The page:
Posted by Steven Goldstein
a resident of Old Mountain View
on Mar 22, 2023 at 11:23 pm

Steven Goldstein is a registered user.

Just an Observation,

Most homes are getting a standard 240V main connection. At least in my home state in Mass. it was a standard. This standard has existed since the 1950s

In fact it is a CA standard after I did some research. Whoever has a home with only 120V connection with PGE has a substandard home or apartment.

Someone should have demanded 240V main connections to PGE from the beginning, so the buyer failed to do their due diligence.


Again it looks like we have a lot of Gas based industries getting really upset because they are inherently unsafe, Electric systems are more safe than gas, do not emit toxic gases of any kind, and can be provided decentralized supplies even at the place of use.

A Generac backup power system costs about $6,000, and during a massive outage can be refueled with multiple kinds of fuel. So it can run perpetually. I would expect that as long as there is a plan to provide delivery of fuel, there will be no failures. It provides 24,000 watts of power, enough to operate a home very well.

A Heat pump needs 20 Amps which is only 4,800 watts of the power of that backup generator (20%). That means in cold or hot periods, the backup will provide enough to operate as long as the home is still standing. Regarding a power outage, it means you just wait for more fuel.

This backup can be used to operate pumps for water supplies and sewage too. So stop complaining that you are using unsafe and obsolete technologies.

Posted by Steven Goldstein
a resident of Old Mountain View
on Mar 22, 2023 at 11:40 pm

Steven Goldstein is a registered user.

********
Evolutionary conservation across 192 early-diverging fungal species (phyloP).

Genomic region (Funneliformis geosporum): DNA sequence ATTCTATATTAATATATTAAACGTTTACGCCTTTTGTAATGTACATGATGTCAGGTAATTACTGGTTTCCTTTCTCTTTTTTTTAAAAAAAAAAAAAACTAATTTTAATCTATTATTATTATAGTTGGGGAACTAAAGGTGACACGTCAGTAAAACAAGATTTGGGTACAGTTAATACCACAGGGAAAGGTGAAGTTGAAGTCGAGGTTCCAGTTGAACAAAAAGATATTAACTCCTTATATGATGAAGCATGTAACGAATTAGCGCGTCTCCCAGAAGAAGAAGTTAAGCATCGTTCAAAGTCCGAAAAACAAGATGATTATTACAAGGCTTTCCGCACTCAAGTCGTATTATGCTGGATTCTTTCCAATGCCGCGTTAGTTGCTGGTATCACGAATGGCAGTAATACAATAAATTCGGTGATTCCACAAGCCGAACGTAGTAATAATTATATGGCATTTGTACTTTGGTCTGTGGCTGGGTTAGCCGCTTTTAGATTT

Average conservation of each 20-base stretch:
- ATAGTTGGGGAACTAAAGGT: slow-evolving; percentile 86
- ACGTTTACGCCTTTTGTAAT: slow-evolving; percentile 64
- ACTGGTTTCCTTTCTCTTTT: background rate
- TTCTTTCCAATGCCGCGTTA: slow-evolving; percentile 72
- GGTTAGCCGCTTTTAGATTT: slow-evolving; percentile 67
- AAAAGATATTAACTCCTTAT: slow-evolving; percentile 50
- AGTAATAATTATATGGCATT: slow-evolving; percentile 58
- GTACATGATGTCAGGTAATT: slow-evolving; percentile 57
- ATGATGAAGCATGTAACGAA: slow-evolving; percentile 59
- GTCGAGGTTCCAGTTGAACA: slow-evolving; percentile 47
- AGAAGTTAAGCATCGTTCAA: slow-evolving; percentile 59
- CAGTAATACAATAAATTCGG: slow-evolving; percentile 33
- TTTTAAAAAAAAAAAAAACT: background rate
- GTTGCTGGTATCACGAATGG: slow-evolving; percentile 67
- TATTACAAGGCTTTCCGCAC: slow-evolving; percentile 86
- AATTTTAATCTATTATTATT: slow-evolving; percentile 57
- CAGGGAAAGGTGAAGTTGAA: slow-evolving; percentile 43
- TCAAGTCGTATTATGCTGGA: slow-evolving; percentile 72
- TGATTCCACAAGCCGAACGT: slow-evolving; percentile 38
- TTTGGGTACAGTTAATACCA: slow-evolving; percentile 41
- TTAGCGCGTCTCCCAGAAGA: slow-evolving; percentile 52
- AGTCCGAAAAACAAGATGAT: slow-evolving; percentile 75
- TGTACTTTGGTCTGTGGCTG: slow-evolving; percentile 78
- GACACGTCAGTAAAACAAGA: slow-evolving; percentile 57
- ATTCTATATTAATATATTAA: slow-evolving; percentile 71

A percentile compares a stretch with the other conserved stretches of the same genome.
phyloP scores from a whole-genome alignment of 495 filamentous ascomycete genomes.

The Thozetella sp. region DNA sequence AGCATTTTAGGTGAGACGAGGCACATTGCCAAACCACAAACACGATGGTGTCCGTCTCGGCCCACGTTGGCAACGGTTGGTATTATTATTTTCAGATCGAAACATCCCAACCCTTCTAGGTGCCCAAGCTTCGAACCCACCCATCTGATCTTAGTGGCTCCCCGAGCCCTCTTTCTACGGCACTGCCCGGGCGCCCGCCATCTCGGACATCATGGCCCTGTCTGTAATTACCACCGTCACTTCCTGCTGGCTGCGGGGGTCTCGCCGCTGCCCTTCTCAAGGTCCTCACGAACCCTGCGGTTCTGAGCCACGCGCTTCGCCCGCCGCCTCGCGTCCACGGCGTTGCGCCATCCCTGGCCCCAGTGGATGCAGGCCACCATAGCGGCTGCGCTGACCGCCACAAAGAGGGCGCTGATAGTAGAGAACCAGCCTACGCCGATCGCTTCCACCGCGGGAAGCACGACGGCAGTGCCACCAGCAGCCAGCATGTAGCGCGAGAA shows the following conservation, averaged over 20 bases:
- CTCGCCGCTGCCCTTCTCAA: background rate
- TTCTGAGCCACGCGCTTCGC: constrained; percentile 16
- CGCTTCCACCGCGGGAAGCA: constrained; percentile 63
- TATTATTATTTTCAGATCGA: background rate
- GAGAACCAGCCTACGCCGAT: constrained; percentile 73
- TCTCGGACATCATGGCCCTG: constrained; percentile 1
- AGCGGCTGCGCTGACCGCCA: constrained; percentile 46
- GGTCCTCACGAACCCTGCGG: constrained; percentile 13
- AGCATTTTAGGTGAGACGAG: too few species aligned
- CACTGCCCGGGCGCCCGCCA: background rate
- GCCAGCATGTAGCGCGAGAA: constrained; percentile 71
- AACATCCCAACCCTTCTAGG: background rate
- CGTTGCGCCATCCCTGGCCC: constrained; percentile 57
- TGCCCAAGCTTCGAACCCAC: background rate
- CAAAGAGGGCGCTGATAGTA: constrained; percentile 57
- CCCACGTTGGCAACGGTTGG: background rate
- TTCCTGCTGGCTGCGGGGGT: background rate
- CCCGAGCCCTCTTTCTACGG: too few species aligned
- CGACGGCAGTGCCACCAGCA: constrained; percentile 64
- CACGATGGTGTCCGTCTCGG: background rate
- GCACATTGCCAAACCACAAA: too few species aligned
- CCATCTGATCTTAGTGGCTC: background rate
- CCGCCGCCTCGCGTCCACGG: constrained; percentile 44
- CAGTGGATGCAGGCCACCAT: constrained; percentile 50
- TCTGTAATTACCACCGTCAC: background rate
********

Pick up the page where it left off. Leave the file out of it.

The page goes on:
Just an Observation,

THe current residential rates according to Web Link

says our rate is $0.16/KWHour Not $0.33/KWHour. And that also points out for som reason we are paying 32% more than the national average WHY!!!

We should be paying only $0.10/KWHour.

Just to correct for false data.

Posted by ivg
a resident of Another Mountain View Neighborhood
on Mar 23, 2023 at 7:15 am

ivg is a registered user.

During the outage last week, I set up a camping stove in my kitchen. Much cheaper than a generator. And going without showering for a couple of days is fine unless you're doing manual labor or heavy exercise.

That said, I'm not happy with an unaccountable body that few residents know exists making rules like this. We have a legislature for a reason.

Posted by Steven Goldstein
a resident of Old Mountain View
on Mar 23, 2023 at 11:25 am

Steven Goldstein is a registered user.

Just an Observation,

The CARB i believe the CARB was a government agency that was empowered BY LEGISLATION to be responsible for the mitigation of Air Quality in the state.

Thus they are doing EXACTLY what the are empowered to do. They take SCIENTIFIC and MEDICAL research and make determinations regarding what EVIDENCE they find.

They found that the DANGER of supplying natural gas through pipelines, the toxic gases made by both heaters and stoves, as well as other potential contributing factors made it more risky to use GAS systems then electric.

So do not claim they were not VETTED by legislative and executive government bodies, they were.

Organization of the Board
Board Members
The California Air Resources Board consists of 16 members. 12 are appointed by the Governor and confirmed by the state Senate. The 12 members include six who serve on local air districts, four experts in fields that shape air quality rules, two public members and one, the Chair, who serves as the only full-time member. The Governor can choose any of the board members to serve as the Chair.

The other four include two who represent environmental justice communities (one appointed by the Senate and the other by the Assembly) and two nonvoting members appointed for Legislative oversight, one each from the Senate and Assembly.

Stop making up stories